About the Series …
This article is a member of the series, MDX Essentials. The series is designed to provide hands-on application of the fundamentals of the Multidimensional Expressions (MDX) language, with each tutorial progressively adding features designed to meet specific real-world needs.
For more information about the series in general, as well as the software and systems requirements for getting the most out of the lessons included, please see my first article, MDX at First Glance: Introduction to MDX Essentials. Current updates are assumed for MSSQL Server, MSSQL Server Analysis Services, and the related Books Online and Samples.
In IsSibling(): Conditional Logic within Calculations, another article within my MDX Essentials series, we introduced the IsSibling() function, from the perspective of its use within a calculation. We discussed the straightforward purpose of this logical function, to return a value indicating whether or not a member we specify is the sibling of another member we specify. (By “sibling,” of course, we mean that the two members share the same parent.) We discussed the manner in which IsSibling() manages to do this, and ways we can leverage the operator to support effective conditional logic to meet various business needs within our own environments.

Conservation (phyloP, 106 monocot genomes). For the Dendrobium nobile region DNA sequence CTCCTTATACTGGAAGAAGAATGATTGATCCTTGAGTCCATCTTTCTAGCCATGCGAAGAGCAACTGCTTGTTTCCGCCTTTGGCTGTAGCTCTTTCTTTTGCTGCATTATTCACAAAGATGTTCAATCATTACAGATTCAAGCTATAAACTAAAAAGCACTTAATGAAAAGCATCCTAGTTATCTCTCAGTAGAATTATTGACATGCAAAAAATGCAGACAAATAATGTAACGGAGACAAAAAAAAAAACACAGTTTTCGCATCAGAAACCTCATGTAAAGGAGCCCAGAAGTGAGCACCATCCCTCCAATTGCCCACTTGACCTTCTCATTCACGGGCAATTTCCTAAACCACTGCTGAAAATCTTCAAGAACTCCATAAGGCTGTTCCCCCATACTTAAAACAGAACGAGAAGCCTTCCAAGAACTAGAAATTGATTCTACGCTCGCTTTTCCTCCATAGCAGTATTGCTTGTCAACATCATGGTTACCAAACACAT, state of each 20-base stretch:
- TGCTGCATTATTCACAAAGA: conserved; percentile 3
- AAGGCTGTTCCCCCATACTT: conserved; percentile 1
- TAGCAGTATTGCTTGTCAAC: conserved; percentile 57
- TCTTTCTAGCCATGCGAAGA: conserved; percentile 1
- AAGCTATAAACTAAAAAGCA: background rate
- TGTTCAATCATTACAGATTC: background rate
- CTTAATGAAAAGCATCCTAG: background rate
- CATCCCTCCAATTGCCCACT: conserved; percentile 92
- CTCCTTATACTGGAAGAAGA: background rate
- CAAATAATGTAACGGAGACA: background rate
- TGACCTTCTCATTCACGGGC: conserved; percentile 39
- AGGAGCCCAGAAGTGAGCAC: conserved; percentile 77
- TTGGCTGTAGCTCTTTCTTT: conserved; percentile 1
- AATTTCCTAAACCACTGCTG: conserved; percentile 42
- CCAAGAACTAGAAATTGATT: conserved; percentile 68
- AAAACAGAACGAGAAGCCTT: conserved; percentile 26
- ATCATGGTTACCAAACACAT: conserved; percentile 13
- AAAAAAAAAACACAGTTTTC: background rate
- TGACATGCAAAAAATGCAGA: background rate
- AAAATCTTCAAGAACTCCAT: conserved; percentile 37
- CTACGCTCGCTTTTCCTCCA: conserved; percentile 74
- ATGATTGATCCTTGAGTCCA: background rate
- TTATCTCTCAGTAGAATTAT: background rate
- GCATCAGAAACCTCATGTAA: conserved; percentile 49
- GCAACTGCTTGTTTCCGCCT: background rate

In this article, we will examine IsSibling(), once again as a conditional logic modifier, but within the context of a filter. Combining IsSibling() with the MDX Filter() function is another way we commonly see it in action in the business environment, and our exposure to the practical aspects of its employment in this way will serve to round out our overall awareness of the potential of IsSibling(). From the perspective of its use in combination with Filter(), this article will include:
- A review of the general syntax surrounding the function;
- Illustrative examples of uses of the function in practice exercises;
- A brief discussion of the MDX results obtained within each of the practice examples.
The IsSibling() Function